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Cambridge University Science Magazine
Up to now, self-cleaning fabrics have been made by treatment with compounds such as N-halamines, which produce oxidising species that kill off bacteria and oxidise toxic chemicals. However, they tend to degrade when exposed to UV light and, because they are only coating the fabric, can be washed off.

The new self-cleaning fabric uses a compound called 2-anthraquinone carbolyxic acid (2-AQC), which is bonded to the cellulose in cotton so is much harder to wash off. 2-AQC, when exposed to light, produces oxidising species such as hydroxyl radicals and hydrogen peroxide which are responsible for the self-cleaning property [1] .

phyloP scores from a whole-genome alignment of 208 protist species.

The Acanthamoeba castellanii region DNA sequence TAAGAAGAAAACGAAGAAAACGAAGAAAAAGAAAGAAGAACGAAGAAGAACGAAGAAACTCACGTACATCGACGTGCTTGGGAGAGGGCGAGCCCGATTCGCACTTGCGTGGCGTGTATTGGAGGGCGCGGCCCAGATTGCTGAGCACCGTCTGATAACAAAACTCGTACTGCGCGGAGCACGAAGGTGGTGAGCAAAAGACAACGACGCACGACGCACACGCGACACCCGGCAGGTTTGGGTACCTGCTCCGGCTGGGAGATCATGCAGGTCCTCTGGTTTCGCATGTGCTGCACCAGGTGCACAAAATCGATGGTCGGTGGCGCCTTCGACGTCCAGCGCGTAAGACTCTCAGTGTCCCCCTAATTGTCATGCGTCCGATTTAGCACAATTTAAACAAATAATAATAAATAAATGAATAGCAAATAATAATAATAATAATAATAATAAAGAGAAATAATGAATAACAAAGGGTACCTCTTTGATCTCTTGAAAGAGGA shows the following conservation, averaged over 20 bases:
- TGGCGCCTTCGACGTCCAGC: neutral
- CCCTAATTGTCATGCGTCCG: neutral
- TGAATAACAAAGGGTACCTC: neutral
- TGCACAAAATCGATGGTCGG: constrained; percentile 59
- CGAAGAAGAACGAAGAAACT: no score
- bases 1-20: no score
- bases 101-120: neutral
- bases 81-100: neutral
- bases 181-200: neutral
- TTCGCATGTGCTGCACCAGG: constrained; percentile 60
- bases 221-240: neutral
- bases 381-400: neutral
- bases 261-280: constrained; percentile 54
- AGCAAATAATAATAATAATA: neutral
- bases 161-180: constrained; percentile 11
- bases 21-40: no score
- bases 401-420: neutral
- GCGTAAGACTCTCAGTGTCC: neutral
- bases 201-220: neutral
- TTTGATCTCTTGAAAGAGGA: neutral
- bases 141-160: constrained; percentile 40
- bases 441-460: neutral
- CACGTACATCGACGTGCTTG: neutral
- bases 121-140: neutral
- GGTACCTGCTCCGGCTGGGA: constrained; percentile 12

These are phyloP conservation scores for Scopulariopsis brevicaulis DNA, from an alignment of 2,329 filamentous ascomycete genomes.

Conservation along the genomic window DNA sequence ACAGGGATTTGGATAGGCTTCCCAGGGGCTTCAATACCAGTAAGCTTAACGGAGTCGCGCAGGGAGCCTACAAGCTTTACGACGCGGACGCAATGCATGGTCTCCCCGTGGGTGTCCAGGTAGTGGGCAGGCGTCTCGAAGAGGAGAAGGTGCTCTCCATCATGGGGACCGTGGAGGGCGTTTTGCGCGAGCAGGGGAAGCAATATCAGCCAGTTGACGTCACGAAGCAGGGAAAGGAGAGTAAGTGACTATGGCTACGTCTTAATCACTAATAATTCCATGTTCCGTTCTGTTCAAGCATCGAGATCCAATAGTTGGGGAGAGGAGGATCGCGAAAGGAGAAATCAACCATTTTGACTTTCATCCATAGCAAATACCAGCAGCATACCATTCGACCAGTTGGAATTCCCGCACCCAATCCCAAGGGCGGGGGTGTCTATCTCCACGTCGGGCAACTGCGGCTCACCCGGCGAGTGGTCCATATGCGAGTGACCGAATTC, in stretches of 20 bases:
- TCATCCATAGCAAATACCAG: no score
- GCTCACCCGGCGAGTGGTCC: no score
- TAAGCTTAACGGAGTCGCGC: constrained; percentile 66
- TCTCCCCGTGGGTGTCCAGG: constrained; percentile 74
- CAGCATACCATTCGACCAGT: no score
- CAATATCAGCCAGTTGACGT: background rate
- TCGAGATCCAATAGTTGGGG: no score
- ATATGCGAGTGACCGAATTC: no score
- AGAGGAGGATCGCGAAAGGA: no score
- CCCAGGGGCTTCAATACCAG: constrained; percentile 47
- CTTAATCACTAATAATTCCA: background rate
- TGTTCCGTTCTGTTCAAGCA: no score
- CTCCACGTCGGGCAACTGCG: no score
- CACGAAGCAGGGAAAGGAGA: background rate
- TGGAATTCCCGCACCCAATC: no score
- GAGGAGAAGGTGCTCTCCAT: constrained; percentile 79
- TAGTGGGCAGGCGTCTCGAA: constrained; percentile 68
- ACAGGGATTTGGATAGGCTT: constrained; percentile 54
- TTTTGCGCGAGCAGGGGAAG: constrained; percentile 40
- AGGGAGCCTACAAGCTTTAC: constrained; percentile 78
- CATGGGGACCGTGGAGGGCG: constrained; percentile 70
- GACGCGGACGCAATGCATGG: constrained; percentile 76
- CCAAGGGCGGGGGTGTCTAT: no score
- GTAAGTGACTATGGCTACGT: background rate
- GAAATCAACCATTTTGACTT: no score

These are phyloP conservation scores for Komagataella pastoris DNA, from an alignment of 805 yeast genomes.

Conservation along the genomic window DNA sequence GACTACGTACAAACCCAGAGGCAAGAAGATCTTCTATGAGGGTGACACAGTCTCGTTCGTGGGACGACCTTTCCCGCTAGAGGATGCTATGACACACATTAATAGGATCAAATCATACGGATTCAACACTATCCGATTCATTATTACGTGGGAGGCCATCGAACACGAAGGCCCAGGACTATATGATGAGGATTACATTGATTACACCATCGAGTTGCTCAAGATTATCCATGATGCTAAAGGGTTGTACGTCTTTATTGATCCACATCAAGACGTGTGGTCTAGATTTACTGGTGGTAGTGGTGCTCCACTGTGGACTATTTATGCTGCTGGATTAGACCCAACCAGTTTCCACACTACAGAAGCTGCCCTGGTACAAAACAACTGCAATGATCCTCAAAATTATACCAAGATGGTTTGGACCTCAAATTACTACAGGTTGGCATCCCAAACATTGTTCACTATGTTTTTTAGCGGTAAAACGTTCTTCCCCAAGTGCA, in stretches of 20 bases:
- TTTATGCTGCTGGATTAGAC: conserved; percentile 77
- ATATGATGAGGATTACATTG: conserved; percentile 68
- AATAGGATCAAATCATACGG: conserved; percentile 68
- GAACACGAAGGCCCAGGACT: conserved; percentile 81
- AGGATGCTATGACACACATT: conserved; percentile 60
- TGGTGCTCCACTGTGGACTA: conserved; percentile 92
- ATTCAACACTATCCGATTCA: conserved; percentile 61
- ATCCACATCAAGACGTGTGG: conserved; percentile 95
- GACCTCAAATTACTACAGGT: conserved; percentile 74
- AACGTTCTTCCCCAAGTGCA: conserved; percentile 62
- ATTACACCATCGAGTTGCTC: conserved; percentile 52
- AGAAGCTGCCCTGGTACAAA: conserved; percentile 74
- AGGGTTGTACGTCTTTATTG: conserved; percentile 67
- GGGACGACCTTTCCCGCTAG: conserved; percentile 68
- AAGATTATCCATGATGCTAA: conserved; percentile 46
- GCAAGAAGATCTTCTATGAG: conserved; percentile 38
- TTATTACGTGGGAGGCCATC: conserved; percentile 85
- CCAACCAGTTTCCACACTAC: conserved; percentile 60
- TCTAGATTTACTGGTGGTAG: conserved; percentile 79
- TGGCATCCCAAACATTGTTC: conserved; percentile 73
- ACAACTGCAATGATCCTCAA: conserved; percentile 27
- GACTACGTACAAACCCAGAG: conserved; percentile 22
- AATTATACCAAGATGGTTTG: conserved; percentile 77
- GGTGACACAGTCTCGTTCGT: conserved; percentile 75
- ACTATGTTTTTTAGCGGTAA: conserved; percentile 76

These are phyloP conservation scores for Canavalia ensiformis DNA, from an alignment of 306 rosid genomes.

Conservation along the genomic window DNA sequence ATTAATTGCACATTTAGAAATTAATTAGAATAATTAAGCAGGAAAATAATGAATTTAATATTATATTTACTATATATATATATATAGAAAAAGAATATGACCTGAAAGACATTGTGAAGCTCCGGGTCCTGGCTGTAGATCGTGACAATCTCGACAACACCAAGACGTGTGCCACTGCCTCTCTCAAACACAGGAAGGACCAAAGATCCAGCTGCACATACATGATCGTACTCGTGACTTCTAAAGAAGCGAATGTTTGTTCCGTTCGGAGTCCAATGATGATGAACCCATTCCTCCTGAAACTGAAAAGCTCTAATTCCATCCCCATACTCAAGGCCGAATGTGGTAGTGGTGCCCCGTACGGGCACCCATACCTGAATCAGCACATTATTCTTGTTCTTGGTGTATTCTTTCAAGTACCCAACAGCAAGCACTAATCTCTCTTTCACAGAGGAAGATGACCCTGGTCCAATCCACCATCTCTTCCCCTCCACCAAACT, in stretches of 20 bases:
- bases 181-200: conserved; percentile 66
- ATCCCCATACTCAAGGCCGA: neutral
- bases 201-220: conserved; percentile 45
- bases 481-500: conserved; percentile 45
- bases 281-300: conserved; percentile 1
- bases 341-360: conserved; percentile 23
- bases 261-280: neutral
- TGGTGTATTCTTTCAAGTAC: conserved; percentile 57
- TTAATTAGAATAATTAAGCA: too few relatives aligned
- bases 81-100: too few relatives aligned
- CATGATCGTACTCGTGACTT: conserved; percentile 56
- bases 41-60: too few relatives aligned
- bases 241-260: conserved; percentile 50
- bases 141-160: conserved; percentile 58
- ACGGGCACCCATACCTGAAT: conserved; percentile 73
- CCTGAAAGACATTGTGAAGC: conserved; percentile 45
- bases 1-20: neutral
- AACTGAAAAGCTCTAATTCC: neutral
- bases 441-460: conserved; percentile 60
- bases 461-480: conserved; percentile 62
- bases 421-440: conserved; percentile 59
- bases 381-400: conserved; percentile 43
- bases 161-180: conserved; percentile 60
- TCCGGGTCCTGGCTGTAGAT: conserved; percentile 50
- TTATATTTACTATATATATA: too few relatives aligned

In addition to its other improvements, this new fabric can be easily treated by dipping it in a reaction mixture and agitating it for 24 hours. The simplicity of this method means that it could easily be incorporated into the manufacturing and dye processes. The only drawback is that it is expensive, but other compounds could be used and the team at Davis are already looking for more photoactive anthraquinone compounds [2].

Written by Stephanie Boardman


  1. Liu, N., Gang, S. and Zhu, J. Photo-induced self-cleaning functions on 2-anthraquinone carboxylic acid treated cotton fabrics.  J. Mater. Chem., 2011 DOI: